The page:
Special Olympics comes to Dover
(Right) Col. Manson Morris, 436th Airlift Wing commander, passes the Special Olympics torch to Mark Wise, Special Olympics of Delaware director of training and volunteer management, Sept. 11, 2010. The torch represents a year-long effort by Delaware's law enforcement community to support the Special Olympics by providing volunteers, public awareness and needed financial support.(U.S. Air Force photo by Jason Minto/Released)
by Airman 1st Class Matthew Hubby
436th Airlift Wing Public Affairs
9/15/2010 - DOVER AIR FORCE BASE, Del. - -- Special Olympics Delaware held its 2010 cycling tournament at Dover Air Force Base, Del., Sept. 11. This is the second cycling tournament held at the base since 2009, and also marks Special Olympics Delaware's 40th anniversary.
"Our goal is to offer Olympic-type sports to people with intellectual disabilities," said Mark Wise, Special Olympics of Delaware director of training and volunteer management. "We like to give them the opportunity to compete year round. We like to have them train for eight to 12 weeks for a particular sport, and then we try to get them ramped up for the next sport so they are active throughout the year."
"It's great to be part of this milestone," said Col. Manson Morris, 436th Airlift Wing commander. "We are really happy to restart this partnership and grateful for the opportunity to host this event."
The event ran from 8 to 11 a.m. and featured different lengths of races: 500 meters, one kilometer, five kilometers, 10 kilometers, 15 kilometers, 20 kilometers and a tandem bike event. Attending the event were cyclists from Delaware, Virginia and Maryland.
The Delaware teams were: The North Stars, Newark Lightning, Thunder Bears, Might Marlins and the Delaware Autism Program. The Maryland teams were: Special Olympics Maryland Upper Shore, Howard County, Md. The Virginian team was: North Virginia Flying Eagles.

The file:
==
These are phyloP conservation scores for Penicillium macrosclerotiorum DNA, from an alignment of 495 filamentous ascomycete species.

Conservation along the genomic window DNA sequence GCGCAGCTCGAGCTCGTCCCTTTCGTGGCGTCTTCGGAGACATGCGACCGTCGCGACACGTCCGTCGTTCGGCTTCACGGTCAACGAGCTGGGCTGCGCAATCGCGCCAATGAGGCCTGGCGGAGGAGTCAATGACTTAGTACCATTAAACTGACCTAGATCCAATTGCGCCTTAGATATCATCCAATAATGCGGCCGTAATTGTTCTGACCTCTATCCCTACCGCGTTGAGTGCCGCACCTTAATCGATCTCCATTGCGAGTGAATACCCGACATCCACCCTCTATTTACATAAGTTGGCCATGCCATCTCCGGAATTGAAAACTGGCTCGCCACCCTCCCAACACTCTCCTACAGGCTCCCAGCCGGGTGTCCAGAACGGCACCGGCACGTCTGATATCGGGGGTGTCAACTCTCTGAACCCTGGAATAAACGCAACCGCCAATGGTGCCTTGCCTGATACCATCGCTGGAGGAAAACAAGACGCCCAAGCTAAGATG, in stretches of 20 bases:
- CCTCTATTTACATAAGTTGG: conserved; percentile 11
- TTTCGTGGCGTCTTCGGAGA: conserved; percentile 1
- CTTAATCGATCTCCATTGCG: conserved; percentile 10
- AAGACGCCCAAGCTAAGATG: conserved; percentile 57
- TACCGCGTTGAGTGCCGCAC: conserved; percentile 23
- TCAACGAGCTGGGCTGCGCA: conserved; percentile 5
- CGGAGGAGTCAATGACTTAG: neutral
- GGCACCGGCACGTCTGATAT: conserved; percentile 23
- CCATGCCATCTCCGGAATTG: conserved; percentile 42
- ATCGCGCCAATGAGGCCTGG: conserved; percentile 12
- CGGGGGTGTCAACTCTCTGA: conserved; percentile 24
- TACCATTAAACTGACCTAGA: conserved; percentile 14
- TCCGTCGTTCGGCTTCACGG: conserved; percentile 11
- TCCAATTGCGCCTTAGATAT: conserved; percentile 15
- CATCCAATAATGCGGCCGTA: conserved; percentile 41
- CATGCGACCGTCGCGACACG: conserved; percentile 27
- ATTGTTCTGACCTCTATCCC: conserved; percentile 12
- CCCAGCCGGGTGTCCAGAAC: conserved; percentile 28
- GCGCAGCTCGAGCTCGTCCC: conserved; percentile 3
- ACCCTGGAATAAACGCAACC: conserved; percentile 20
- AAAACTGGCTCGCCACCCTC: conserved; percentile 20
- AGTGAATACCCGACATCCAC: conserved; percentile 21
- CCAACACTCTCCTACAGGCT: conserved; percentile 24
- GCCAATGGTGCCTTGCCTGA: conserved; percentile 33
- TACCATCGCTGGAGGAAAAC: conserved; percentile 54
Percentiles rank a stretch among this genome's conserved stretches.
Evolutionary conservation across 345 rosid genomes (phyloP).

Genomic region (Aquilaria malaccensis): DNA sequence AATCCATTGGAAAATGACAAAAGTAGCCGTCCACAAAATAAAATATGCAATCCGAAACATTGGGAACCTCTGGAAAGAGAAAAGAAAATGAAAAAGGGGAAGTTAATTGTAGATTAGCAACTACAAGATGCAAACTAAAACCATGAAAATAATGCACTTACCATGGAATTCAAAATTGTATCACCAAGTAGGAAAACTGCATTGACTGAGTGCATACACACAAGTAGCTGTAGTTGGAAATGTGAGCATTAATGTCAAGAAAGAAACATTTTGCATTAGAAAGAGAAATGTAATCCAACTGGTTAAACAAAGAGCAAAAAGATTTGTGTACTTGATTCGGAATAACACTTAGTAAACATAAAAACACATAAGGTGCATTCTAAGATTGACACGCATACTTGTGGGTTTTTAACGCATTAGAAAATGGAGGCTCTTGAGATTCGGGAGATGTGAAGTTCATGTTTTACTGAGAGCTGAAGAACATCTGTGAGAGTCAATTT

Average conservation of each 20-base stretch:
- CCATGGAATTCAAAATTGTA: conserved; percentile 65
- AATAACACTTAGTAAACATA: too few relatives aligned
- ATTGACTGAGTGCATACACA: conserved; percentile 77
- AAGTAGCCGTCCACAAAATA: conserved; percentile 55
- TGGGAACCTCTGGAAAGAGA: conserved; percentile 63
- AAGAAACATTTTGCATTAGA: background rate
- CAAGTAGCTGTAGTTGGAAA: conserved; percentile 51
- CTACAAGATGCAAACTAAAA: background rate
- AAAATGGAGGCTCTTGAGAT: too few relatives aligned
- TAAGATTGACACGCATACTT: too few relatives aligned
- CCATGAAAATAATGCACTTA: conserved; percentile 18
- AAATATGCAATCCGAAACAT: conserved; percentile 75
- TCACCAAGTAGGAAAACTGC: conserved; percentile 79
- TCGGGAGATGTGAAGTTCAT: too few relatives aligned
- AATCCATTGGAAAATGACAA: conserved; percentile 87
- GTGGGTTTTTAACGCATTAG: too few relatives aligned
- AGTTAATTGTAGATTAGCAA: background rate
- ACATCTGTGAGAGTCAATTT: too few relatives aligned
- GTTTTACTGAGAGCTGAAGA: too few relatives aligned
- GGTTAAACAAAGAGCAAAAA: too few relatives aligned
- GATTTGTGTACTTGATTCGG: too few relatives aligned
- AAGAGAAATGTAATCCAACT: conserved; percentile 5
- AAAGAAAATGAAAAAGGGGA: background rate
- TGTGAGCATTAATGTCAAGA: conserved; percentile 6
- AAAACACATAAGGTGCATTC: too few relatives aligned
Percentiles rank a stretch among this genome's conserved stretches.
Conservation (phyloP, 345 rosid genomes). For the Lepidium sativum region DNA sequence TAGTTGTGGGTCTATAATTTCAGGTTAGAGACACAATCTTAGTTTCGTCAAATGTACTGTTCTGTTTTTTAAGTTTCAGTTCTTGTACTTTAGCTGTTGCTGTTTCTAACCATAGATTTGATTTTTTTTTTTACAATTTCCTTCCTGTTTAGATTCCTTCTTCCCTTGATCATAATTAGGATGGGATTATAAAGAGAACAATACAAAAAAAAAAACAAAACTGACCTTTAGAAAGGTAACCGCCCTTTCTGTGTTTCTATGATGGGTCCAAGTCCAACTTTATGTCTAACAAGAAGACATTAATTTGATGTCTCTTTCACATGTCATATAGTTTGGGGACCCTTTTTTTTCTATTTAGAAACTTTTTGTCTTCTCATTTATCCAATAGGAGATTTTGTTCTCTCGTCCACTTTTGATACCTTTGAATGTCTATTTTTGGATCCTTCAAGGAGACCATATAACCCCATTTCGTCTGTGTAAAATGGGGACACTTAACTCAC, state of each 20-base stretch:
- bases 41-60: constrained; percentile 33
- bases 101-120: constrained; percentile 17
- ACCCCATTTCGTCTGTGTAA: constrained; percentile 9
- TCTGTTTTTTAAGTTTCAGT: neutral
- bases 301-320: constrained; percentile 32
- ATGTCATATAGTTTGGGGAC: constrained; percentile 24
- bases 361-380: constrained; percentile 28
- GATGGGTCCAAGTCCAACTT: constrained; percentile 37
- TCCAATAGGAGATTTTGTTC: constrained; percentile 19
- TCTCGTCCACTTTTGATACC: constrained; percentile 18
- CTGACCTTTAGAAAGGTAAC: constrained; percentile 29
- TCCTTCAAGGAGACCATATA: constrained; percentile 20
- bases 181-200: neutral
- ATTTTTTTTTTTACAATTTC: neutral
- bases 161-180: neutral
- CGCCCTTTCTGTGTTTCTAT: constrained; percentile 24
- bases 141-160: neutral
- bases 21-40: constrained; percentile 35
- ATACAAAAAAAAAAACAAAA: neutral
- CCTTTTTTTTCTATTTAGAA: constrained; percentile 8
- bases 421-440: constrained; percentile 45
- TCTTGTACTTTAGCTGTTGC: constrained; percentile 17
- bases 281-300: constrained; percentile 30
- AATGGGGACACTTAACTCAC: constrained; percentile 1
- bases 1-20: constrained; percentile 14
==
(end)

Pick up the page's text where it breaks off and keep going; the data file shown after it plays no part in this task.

One of the competitors, Justin Daisey of the Mighty Marlins, an Oceanview, Del., based team, was very excited about riding in the races. Mr. Daisey rides a tricycle, which he says are much harder to turn.
"I've done a lot of practice," said Mr. Daisey. "I love riding; I think I'm going to win this race."
Mr. Daisey and his team began training in June, and this is his fifth year riding. Before then, he had never ridden a bike before. The team has four riders, two on standard bikes and two on tricycles. This is the team's second year competing.
The competitors gave each race their all, trying their best to win. Many came out victorious, and a few did not place as high as they hoped. But they all gave it their best try, and were supported by about 100 Dover AFB volunteers.
"I feel the event went very well," said Jennifer Vallee, 436th Airlift Wing Public Affairs community relations chief. "So many volunteers came out for this event and they all did an outstanding job in coordinating various facets of the event. I have been receiving a great amount of positive feedback from family members, athletes and volunteers about how well the event was organized and operated."
"I want to say thank you to all the base personnel who volunteered their time to help with the event," said Mrs. Vallee. "It was such a great event because of the volunteers."
The Special Olympics, for all its competitors and their strong spirits, still requires a lot of work behind the scenes to make sure everything runs smoothly. At Dover Air Force Base, many military members answered the call to help in the Olympics as volunteers.
"This is my first time doing Special Olympics volunteering," said Staff Sgt. Gary Hartman, 436th Force Support Squadron personnelist. "I do a lot of volunteering in my spare time; I've done Habitat for Humanity and a few others. I spend time on and off base, and it's a really great experience. This is very rewarding. I helped set everything up, and I plan to stick around and help tear it all down when it's over."
The event was a great success, said Mr. Wise. The course was one of the best he'd seen for a time trial, he said.
"We couldn't have done this event without the support of Dover AFB," said Mr. Wise. "The support was overwhelming; we are working with Mrs. Vallee to see if we could possibly have another event in the spring for Senior Special Olympics. The facilities on base and the support from the volunteers were great. It was a huge success, in no small part due to the volunteers and the phenomenal course they set up for us."